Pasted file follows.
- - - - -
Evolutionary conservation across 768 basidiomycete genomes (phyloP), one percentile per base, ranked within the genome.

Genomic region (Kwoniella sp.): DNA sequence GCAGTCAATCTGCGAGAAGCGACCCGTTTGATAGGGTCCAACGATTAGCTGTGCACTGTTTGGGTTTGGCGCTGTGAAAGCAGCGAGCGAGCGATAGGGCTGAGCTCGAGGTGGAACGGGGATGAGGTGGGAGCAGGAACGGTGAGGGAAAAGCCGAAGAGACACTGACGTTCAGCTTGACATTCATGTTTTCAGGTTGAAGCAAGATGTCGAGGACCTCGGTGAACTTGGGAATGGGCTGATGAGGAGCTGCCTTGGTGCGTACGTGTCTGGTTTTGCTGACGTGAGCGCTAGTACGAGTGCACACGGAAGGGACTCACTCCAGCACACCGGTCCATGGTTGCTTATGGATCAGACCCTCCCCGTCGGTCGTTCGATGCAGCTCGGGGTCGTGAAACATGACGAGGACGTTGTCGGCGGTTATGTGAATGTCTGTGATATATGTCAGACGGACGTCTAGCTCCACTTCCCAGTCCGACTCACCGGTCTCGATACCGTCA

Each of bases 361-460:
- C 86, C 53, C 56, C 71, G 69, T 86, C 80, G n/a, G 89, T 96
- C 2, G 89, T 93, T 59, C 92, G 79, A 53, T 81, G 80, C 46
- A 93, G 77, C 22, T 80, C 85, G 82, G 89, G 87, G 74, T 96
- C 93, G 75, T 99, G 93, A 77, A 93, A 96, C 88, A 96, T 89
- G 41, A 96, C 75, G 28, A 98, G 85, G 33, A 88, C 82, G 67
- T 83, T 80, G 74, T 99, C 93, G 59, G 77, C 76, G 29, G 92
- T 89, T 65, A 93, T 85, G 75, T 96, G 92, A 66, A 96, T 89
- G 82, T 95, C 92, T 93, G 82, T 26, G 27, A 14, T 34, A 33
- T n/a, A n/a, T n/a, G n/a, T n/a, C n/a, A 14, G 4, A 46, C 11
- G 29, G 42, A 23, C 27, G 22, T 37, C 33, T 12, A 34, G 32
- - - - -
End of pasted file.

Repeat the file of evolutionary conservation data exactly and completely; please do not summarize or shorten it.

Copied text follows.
Evolutionary conservation across 768 basidiomycete genomes (phyloP), one percentile per base, ranked within the genome.

Genomic region (Kwoniella sp.): DNA sequence GCAGTCAATCTGCGAGAAGCGACCCGTTTGATAGGGTCCAACGATTAGCTGTGCACTGTTTGGGTTTGGCGCTGTGAAAGCAGCGAGCGAGCGATAGGGCTGAGCTCGAGGTGGAACGGGGATGAGGTGGGAGCAGGAACGGTGAGGGAAAAGCCGAAGAGACACTGACGTTCAGCTTGACATTCATGTTTTCAGGTTGAAGCAAGATGTCGAGGACCTCGGTGAACTTGGGAATGGGCTGATGAGGAGCTGCCTTGGTGCGTACGTGTCTGGTTTTGCTGACGTGAGCGCTAGTACGAGTGCACACGGAAGGGACTCACTCCAGCACACCGGTCCATGGTTGCTTATGGATCAGACCCTCCCCGTCGGTCGTTCGATGCAGCTCGGGGTCGTGAAACATGACGAGGACGTTGTCGGCGGTTATGTGAATGTCTGTGATATATGTCAGACGGACGTCTAGCTCCACTTCCCAGTCCGACTCACCGGTCTCGATACCGTCA

Each of bases 361-460:
- C 86, C 53, C 56, C 71, G 69, T 86, C 80, G n/a, G 89, T 96
- C 2, G 89, T 93, T 59, C 92, G 79, A 53, T 81, G 80, C 46
- A 93, G 77, C 22, T 80, C 85, G 82, G 89, G 87, G 74, T 96
- C 93, G 75, T 99, G 93, A 77, A 93, A 96, C 88, A 96, T 89
- G 41, A 96, C 75, G 28, A 98, G 85, G 33, A 88, C 82, G 67
- T 83, T 80, G 74, T 99, C 93, G 59, G 77, C 76, G 29, G 92
- T 89, T 65, A 93, T 85, G 75, T 96, G 92, A 66, A 96, T 89
- G 82, T 95, C 92, T 93, G 82, T 26, G 27, A 14, T 34, A 33
- T n/a, A n/a, T n/a, G n/a, T n/a, C n/a, A 14, G 4, A 46, C 11
- G 29, G 42, A 23, C 27, G 22, T 37, C 33, T 12, A 34, G 32